October is an ideal month for stargazing. The Sun is setting earlier so you don’t have to wait as long to head outdoors, yet, for much of the country, nighttime temperatures are still pleasant. That provides great conditions for watching Pegasus, the flying horse, soar high across the sky, or to pick out the subtle glow of M31 (and perhaps even M33). Jupiter and Saturn remain in view in the western evening sky, while Mars just peeks into view in the morning sky by month’s end.
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In the Sky This Month
October 20: Lingering Summer
A pair of astronomical markers of the summer season is still in view. As twilight begins to fade, look toward the southwest for the sinuous outline of Scorpius, the scorpion, with teapot-shaped Sagittarius to its upper left.
October 21: Last-Quarter Moon
The Moon is at last-quarter today. It lines up at a right angle to the line between Earth and the Sun, so sunlight illuminates half of the hemisphere that faces our way. The Moon is now three-fourths of the way through its month-long cycle of phases.
October 22: Moon and Regulus
Look for the Moon high in the sky at first light tomorrow. The bright star Regulus, which represents the heart of Leo, the lion, will stand below it.
October 23: AU Microscopii
The faint constellation Microscopium is low in the south at nightfall. One of its members, AU Microscopium, is a newborn red-dwarf star. The faint light is encircled by a disk of dust that could provide the raw materials for making planets.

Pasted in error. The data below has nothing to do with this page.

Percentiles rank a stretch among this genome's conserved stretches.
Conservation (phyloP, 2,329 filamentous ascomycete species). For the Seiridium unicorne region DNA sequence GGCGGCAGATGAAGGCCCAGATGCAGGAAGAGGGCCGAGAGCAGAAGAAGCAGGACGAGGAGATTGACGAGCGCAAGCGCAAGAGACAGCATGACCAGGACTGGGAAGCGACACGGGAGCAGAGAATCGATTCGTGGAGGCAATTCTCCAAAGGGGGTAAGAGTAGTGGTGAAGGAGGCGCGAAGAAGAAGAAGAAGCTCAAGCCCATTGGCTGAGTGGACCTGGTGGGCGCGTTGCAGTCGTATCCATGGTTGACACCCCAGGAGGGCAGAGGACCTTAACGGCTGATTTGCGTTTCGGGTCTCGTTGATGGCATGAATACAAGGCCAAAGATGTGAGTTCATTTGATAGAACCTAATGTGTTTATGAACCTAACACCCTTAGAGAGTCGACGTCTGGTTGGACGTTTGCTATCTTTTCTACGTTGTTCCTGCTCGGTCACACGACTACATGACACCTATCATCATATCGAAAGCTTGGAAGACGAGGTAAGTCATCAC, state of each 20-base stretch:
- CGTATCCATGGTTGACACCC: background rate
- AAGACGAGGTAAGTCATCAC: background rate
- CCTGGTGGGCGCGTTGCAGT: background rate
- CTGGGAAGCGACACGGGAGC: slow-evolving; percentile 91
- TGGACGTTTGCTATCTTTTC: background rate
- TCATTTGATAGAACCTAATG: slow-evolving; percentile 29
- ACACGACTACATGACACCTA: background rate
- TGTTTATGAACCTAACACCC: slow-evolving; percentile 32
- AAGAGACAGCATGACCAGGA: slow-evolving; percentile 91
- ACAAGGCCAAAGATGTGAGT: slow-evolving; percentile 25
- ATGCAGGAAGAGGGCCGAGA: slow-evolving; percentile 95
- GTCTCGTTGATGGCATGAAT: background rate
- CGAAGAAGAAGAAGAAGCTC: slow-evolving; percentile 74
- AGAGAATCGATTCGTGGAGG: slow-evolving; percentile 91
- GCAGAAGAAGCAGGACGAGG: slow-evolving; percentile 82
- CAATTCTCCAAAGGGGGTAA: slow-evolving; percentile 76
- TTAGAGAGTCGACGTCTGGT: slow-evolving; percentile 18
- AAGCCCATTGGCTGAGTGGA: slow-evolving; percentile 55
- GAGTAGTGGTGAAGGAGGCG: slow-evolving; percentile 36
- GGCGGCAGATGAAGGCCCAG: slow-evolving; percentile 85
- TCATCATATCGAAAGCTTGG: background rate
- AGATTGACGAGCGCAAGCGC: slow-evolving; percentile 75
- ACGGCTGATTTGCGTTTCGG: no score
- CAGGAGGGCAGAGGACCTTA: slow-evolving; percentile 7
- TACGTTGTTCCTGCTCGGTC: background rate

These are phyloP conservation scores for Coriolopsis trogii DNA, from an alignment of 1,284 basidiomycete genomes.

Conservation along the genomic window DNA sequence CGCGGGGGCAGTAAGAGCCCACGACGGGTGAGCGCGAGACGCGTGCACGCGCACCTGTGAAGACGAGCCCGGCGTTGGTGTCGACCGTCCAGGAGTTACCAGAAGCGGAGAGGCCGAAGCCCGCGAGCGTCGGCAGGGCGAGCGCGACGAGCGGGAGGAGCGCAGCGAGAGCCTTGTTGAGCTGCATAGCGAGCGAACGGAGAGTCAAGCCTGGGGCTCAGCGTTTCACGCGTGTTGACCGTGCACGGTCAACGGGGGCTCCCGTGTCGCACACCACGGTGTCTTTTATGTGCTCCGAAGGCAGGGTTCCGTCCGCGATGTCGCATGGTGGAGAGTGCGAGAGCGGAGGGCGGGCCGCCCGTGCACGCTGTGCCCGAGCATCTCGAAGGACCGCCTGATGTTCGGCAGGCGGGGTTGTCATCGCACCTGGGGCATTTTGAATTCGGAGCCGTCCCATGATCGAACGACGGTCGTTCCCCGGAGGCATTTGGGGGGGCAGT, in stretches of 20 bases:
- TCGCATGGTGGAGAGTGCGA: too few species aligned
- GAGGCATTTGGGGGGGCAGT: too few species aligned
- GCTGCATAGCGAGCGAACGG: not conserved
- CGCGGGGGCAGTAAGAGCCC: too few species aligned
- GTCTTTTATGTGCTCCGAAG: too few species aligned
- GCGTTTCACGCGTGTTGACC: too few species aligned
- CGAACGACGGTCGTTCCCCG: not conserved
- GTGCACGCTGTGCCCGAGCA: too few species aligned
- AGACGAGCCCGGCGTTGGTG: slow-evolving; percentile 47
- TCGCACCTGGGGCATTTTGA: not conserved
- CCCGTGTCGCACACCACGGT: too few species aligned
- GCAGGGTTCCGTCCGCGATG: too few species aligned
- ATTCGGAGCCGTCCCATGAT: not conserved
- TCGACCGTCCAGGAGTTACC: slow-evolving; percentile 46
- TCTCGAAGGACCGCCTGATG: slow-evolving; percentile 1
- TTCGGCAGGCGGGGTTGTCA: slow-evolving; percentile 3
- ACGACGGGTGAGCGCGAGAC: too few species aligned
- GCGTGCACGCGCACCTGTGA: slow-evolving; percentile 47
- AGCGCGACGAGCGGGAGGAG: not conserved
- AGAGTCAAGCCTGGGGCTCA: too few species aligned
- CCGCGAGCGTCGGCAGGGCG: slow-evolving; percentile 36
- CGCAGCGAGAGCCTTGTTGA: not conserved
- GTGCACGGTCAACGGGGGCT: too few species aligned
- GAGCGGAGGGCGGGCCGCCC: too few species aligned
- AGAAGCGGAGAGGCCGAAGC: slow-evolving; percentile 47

October 24: Georgian Stars
Sandwiched between the big constellations Taurus, Cetus, and Eridanus is a small, extinct constellation that honored England’s King George II. Its brightest star, known today as Omicron 2 Eridani, is really three stars bound by gravity.
October 25: Moon and Mars
Mars is creeping into view in the early morning. It’s quite low in the east as twilight begins to paint the sky and looks like a moderately bright star. It will be easier to pick out tomorrow because it will stand just below the crescent Moon.
October 26: Time Travel
The star Aldebaran is low in the east by 10 p.m. It’s 65 light-years away, so the light we see from Aldebaran tonight left the star 65 years ago. The Pleiades star cluster is above Aldebaran. We see it as it looked near the start of the 17th century.